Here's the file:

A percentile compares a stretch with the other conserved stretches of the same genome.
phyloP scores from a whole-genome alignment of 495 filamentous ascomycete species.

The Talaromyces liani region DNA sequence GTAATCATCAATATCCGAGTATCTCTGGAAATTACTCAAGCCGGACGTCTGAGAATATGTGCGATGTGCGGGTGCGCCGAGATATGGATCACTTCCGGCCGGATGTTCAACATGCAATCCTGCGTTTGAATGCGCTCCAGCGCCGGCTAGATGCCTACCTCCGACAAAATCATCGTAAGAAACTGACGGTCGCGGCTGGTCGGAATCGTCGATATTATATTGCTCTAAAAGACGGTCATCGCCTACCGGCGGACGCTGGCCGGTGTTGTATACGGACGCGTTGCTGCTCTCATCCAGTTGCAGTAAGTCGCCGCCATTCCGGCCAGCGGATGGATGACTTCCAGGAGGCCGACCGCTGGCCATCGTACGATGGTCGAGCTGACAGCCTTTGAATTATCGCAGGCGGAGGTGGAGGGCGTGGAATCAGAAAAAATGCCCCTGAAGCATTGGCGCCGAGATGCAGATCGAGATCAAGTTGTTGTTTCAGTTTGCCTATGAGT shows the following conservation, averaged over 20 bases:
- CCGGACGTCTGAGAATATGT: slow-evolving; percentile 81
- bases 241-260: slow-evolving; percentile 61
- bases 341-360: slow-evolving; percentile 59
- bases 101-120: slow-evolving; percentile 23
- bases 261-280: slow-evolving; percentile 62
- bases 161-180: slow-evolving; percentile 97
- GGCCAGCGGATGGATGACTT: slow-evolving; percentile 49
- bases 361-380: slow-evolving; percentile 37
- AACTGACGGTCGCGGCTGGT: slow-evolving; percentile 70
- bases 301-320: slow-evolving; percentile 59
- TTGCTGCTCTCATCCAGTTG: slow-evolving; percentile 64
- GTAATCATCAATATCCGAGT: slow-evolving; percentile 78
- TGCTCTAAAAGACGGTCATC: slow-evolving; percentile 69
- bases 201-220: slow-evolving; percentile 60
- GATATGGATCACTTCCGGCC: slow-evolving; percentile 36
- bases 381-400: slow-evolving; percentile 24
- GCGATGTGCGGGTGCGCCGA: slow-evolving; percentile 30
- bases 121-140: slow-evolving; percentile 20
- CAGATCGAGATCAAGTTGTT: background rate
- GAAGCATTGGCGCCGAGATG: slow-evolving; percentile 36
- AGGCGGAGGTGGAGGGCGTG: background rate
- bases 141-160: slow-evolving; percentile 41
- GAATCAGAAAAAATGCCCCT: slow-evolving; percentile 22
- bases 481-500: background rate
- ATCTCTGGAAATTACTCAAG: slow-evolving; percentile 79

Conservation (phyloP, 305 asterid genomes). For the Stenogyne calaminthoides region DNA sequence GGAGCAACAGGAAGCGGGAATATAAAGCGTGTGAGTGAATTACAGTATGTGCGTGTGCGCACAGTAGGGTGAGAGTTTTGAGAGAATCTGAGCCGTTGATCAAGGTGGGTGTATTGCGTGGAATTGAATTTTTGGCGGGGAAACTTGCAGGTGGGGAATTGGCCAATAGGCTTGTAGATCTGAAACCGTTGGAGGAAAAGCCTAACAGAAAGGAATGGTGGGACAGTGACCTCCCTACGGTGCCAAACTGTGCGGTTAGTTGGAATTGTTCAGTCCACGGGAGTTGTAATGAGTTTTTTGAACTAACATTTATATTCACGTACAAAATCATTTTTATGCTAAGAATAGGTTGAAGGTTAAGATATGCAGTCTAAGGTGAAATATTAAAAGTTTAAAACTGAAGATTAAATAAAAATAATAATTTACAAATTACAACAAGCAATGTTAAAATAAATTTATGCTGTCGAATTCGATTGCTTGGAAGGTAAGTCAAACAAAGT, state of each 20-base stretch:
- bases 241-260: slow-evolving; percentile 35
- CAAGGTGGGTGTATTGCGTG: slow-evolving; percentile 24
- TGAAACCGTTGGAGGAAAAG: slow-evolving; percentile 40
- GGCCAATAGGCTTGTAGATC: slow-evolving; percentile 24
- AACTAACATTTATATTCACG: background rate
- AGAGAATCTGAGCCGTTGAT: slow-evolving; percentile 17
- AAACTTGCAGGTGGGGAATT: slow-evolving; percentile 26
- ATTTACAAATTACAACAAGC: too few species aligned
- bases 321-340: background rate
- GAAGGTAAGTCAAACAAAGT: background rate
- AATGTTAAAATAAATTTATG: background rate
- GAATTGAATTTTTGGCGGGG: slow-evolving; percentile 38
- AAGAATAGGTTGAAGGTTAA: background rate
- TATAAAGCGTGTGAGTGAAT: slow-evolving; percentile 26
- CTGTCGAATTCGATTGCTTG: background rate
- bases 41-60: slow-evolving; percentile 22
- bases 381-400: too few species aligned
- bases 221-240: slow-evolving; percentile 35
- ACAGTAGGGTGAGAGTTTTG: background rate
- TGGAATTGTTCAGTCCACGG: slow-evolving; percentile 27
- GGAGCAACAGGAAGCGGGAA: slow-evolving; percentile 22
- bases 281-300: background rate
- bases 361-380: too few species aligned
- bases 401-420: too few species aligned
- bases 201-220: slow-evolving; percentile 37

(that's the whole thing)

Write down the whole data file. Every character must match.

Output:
A percentile compares a stretch with the other conserved stretches of the same genome.
phyloP scores from a whole-genome alignment of 495 filamentous ascomycete species.

The Talaromyces liani region DNA sequence GTAATCATCAATATCCGAGTATCTCTGGAAATTACTCAAGCCGGACGTCTGAGAATATGTGCGATGTGCGGGTGCGCCGAGATATGGATCACTTCCGGCCGGATGTTCAACATGCAATCCTGCGTTTGAATGCGCTCCAGCGCCGGCTAGATGCCTACCTCCGACAAAATCATCGTAAGAAACTGACGGTCGCGGCTGGTCGGAATCGTCGATATTATATTGCTCTAAAAGACGGTCATCGCCTACCGGCGGACGCTGGCCGGTGTTGTATACGGACGCGTTGCTGCTCTCATCCAGTTGCAGTAAGTCGCCGCCATTCCGGCCAGCGGATGGATGACTTCCAGGAGGCCGACCGCTGGCCATCGTACGATGGTCGAGCTGACAGCCTTTGAATTATCGCAGGCGGAGGTGGAGGGCGTGGAATCAGAAAAAATGCCCCTGAAGCATTGGCGCCGAGATGCAGATCGAGATCAAGTTGTTGTTTCAGTTTGCCTATGAGT shows the following conservation, averaged over 20 bases:
- CCGGACGTCTGAGAATATGT: slow-evolving; percentile 81
- bases 241-260: slow-evolving; percentile 61
- bases 341-360: slow-evolving; percentile 59
- bases 101-120: slow-evolving; percentile 23
- bases 261-280: slow-evolving; percentile 62
- bases 161-180: slow-evolving; percentile 97
- GGCCAGCGGATGGATGACTT: slow-evolving; percentile 49
- bases 361-380: slow-evolving; percentile 37
- AACTGACGGTCGCGGCTGGT: slow-evolving; percentile 70
- bases 301-320: slow-evolving; percentile 59
- TTGCTGCTCTCATCCAGTTG: slow-evolving; percentile 64
- GTAATCATCAATATCCGAGT: slow-evolving; percentile 78
- TGCTCTAAAAGACGGTCATC: slow-evolving; percentile 69
- bases 201-220: slow-evolving; percentile 60
- GATATGGATCACTTCCGGCC: slow-evolving; percentile 36
- bases 381-400: slow-evolving; percentile 24
- GCGATGTGCGGGTGCGCCGA: slow-evolving; percentile 30
- bases 121-140: slow-evolving; percentile 20
- CAGATCGAGATCAAGTTGTT: background rate
- GAAGCATTGGCGCCGAGATG: slow-evolving; percentile 36
- AGGCGGAGGTGGAGGGCGTG: background rate
- bases 141-160: slow-evolving; percentile 41
- GAATCAGAAAAAATGCCCCT: slow-evolving; percentile 22
- bases 481-500: background rate
- ATCTCTGGAAATTACTCAAG: slow-evolving; percentile 79

Conservation (phyloP, 305 asterid genomes). For the Stenogyne calaminthoides region DNA sequence GGAGCAACAGGAAGCGGGAATATAAAGCGTGTGAGTGAATTACAGTATGTGCGTGTGCGCACAGTAGGGTGAGAGTTTTGAGAGAATCTGAGCCGTTGATCAAGGTGGGTGTATTGCGTGGAATTGAATTTTTGGCGGGGAAACTTGCAGGTGGGGAATTGGCCAATAGGCTTGTAGATCTGAAACCGTTGGAGGAAAAGCCTAACAGAAAGGAATGGTGGGACAGTGACCTCCCTACGGTGCCAAACTGTGCGGTTAGTTGGAATTGTTCAGTCCACGGGAGTTGTAATGAGTTTTTTGAACTAACATTTATATTCACGTACAAAATCATTTTTATGCTAAGAATAGGTTGAAGGTTAAGATATGCAGTCTAAGGTGAAATATTAAAAGTTTAAAACTGAAGATTAAATAAAAATAATAATTTACAAATTACAACAAGCAATGTTAAAATAAATTTATGCTGTCGAATTCGATTGCTTGGAAGGTAAGTCAAACAAAGT, state of each 20-base stretch:
- bases 241-260: slow-evolving; percentile 35
- CAAGGTGGGTGTATTGCGTG: slow-evolving; percentile 24
- TGAAACCGTTGGAGGAAAAG: slow-evolving; percentile 40
- GGCCAATAGGCTTGTAGATC: slow-evolving; percentile 24
- AACTAACATTTATATTCACG: background rate
- AGAGAATCTGAGCCGTTGAT: slow-evolving; percentile 17
- AAACTTGCAGGTGGGGAATT: slow-evolving; percentile 26
- ATTTACAAATTACAACAAGC: too few species aligned
- bases 321-340: background rate
- GAAGGTAAGTCAAACAAAGT: background rate
- AATGTTAAAATAAATTTATG: background rate
- GAATTGAATTTTTGGCGGGG: slow-evolving; percentile 38
- AAGAATAGGTTGAAGGTTAA: background rate
- TATAAAGCGTGTGAGTGAAT: slow-evolving; percentile 26
- CTGTCGAATTCGATTGCTTG: background rate
- bases 41-60: slow-evolving; percentile 22
- bases 381-400: too few species aligned
- bases 221-240: slow-evolving; percentile 35
- ACAGTAGGGTGAGAGTTTTG: background rate
- TGGAATTGTTCAGTCCACGG: slow-evolving; percentile 27
- GGAGCAACAGGAAGCGGGAA: slow-evolving; percentile 22
- bases 281-300: background rate
- bases 361-380: too few species aligned
- bases 401-420: too few species aligned
- bases 201-220: slow-evolving; percentile 37